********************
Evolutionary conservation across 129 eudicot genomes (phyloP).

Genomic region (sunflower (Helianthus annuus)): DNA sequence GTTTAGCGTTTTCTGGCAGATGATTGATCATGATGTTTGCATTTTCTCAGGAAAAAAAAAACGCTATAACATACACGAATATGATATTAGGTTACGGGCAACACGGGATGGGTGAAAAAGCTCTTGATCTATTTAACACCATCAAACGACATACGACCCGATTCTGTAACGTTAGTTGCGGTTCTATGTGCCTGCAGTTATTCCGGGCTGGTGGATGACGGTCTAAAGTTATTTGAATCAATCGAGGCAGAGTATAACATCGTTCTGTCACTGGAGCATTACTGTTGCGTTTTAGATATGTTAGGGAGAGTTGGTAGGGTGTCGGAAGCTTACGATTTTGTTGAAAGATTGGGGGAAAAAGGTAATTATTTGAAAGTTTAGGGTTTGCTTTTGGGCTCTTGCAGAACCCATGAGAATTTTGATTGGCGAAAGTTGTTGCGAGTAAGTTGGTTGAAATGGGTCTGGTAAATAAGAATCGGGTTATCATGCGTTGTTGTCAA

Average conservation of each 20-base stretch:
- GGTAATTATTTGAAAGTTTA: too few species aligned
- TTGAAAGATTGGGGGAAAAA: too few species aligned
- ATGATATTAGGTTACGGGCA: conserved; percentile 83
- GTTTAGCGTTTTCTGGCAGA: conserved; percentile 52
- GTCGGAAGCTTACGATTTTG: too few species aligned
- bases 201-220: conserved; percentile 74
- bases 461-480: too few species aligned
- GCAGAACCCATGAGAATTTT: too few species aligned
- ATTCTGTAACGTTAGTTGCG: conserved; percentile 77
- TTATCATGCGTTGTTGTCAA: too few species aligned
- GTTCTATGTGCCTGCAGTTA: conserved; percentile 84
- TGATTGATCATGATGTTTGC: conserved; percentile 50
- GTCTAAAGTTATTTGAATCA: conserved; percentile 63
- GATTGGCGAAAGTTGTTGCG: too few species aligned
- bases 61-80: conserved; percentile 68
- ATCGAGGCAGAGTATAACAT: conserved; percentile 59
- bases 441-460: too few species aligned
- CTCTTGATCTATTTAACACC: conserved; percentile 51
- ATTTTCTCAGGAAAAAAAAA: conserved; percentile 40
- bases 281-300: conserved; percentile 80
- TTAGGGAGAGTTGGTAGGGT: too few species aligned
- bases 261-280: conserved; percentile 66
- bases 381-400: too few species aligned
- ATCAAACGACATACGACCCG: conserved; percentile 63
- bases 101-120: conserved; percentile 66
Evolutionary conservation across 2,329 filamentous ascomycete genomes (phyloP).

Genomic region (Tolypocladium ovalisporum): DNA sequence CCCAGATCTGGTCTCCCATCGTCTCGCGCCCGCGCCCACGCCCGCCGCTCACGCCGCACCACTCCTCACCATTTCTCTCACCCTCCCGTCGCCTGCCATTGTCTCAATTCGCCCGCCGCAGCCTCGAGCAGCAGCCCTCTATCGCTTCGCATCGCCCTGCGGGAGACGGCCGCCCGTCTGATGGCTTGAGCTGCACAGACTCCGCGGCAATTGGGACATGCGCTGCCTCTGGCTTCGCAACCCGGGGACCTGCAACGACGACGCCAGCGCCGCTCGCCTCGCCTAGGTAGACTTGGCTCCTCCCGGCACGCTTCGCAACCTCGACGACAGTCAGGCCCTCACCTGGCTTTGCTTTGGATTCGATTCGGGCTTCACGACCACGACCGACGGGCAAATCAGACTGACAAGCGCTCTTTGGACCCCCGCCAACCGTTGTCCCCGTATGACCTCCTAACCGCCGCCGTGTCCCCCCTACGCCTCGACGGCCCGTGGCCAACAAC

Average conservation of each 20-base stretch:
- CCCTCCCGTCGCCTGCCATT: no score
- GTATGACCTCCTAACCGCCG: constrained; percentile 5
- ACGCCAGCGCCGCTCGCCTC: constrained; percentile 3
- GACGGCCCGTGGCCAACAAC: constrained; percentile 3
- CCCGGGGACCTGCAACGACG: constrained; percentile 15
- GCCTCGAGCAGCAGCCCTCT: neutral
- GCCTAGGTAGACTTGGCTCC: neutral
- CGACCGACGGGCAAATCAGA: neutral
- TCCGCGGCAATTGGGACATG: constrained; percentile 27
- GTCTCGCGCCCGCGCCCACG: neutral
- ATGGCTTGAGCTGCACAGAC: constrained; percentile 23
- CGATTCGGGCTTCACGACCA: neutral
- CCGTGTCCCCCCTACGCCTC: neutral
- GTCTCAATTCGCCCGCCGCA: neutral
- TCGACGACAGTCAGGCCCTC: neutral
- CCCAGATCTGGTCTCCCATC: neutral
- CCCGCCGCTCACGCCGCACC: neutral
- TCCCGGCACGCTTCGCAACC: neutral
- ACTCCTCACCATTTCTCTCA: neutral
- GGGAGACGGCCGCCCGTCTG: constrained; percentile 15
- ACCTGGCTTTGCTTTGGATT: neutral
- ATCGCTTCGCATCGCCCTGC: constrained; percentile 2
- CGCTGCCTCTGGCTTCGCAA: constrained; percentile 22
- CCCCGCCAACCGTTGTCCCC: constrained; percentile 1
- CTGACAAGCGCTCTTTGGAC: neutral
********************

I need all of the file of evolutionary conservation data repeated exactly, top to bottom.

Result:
Evolutionary conservation across 129 eudicot genomes (phyloP).

Genomic region (sunflower (Helianthus annuus)): DNA sequence GTTTAGCGTTTTCTGGCAGATGATTGATCATGATGTTTGCATTTTCTCAGGAAAAAAAAAACGCTATAACATACACGAATATGATATTAGGTTACGGGCAACACGGGATGGGTGAAAAAGCTCTTGATCTATTTAACACCATCAAACGACATACGACCCGATTCTGTAACGTTAGTTGCGGTTCTATGTGCCTGCAGTTATTCCGGGCTGGTGGATGACGGTCTAAAGTTATTTGAATCAATCGAGGCAGAGTATAACATCGTTCTGTCACTGGAGCATTACTGTTGCGTTTTAGATATGTTAGGGAGAGTTGGTAGGGTGTCGGAAGCTTACGATTTTGTTGAAAGATTGGGGGAAAAAGGTAATTATTTGAAAGTTTAGGGTTTGCTTTTGGGCTCTTGCAGAACCCATGAGAATTTTGATTGGCGAAAGTTGTTGCGAGTAAGTTGGTTGAAATGGGTCTGGTAAATAAGAATCGGGTTATCATGCGTTGTTGTCAA

Average conservation of each 20-base stretch:
- GGTAATTATTTGAAAGTTTA: too few species aligned
- TTGAAAGATTGGGGGAAAAA: too few species aligned
- ATGATATTAGGTTACGGGCA: conserved; percentile 83
- GTTTAGCGTTTTCTGGCAGA: conserved; percentile 52
- GTCGGAAGCTTACGATTTTG: too few species aligned
- bases 201-220: conserved; percentile 74
- bases 461-480: too few species aligned
- GCAGAACCCATGAGAATTTT: too few species aligned
- ATTCTGTAACGTTAGTTGCG: conserved; percentile 77
- TTATCATGCGTTGTTGTCAA: too few species aligned
- GTTCTATGTGCCTGCAGTTA: conserved; percentile 84
- TGATTGATCATGATGTTTGC: conserved; percentile 50
- GTCTAAAGTTATTTGAATCA: conserved; percentile 63
- GATTGGCGAAAGTTGTTGCG: too few species aligned
- bases 61-80: conserved; percentile 68
- ATCGAGGCAGAGTATAACAT: conserved; percentile 59
- bases 441-460: too few species aligned
- CTCTTGATCTATTTAACACC: conserved; percentile 51
- ATTTTCTCAGGAAAAAAAAA: conserved; percentile 40
- bases 281-300: conserved; percentile 80
- TTAGGGAGAGTTGGTAGGGT: too few species aligned
- bases 261-280: conserved; percentile 66
- bases 381-400: too few species aligned
- ATCAAACGACATACGACCCG: conserved; percentile 63
- bases 101-120: conserved; percentile 66
Evolutionary conservation across 2,329 filamentous ascomycete genomes (phyloP).

Genomic region (Tolypocladium ovalisporum): DNA sequence CCCAGATCTGGTCTCCCATCGTCTCGCGCCCGCGCCCACGCCCGCCGCTCACGCCGCACCACTCCTCACCATTTCTCTCACCCTCCCGTCGCCTGCCATTGTCTCAATTCGCCCGCCGCAGCCTCGAGCAGCAGCCCTCTATCGCTTCGCATCGCCCTGCGGGAGACGGCCGCCCGTCTGATGGCTTGAGCTGCACAGACTCCGCGGCAATTGGGACATGCGCTGCCTCTGGCTTCGCAACCCGGGGACCTGCAACGACGACGCCAGCGCCGCTCGCCTCGCCTAGGTAGACTTGGCTCCTCCCGGCACGCTTCGCAACCTCGACGACAGTCAGGCCCTCACCTGGCTTTGCTTTGGATTCGATTCGGGCTTCACGACCACGACCGACGGGCAAATCAGACTGACAAGCGCTCTTTGGACCCCCGCCAACCGTTGTCCCCGTATGACCTCCTAACCGCCGCCGTGTCCCCCCTACGCCTCGACGGCCCGTGGCCAACAAC

Average conservation of each 20-base stretch:
- CCCTCCCGTCGCCTGCCATT: no score
- GTATGACCTCCTAACCGCCG: constrained; percentile 5
- ACGCCAGCGCCGCTCGCCTC: constrained; percentile 3
- GACGGCCCGTGGCCAACAAC: constrained; percentile 3
- CCCGGGGACCTGCAACGACG: constrained; percentile 15
- GCCTCGAGCAGCAGCCCTCT: neutral
- GCCTAGGTAGACTTGGCTCC: neutral
- CGACCGACGGGCAAATCAGA: neutral
- TCCGCGGCAATTGGGACATG: constrained; percentile 27
- GTCTCGCGCCCGCGCCCACG: neutral
- ATGGCTTGAGCTGCACAGAC: constrained; percentile 23
- CGATTCGGGCTTCACGACCA: neutral
- CCGTGTCCCCCCTACGCCTC: neutral
- GTCTCAATTCGCCCGCCGCA: neutral
- TCGACGACAGTCAGGCCCTC: neutral
- CCCAGATCTGGTCTCCCATC: neutral
- CCCGCCGCTCACGCCGCACC: neutral
- TCCCGGCACGCTTCGCAACC: neutral
- ACTCCTCACCATTTCTCTCA: neutral
- GGGAGACGGCCGCCCGTCTG: constrained; percentile 15
- ACCTGGCTTTGCTTTGGATT: neutral
- ATCGCTTCGCATCGCCCTGC: constrained; percentile 2
- CGCTGCCTCTGGCTTCGCAA: constrained; percentile 22
- CCCCGCCAACCGTTGTCCCC: constrained; percentile 1
- CTGACAAGCGCTCTTTGGAC: neutral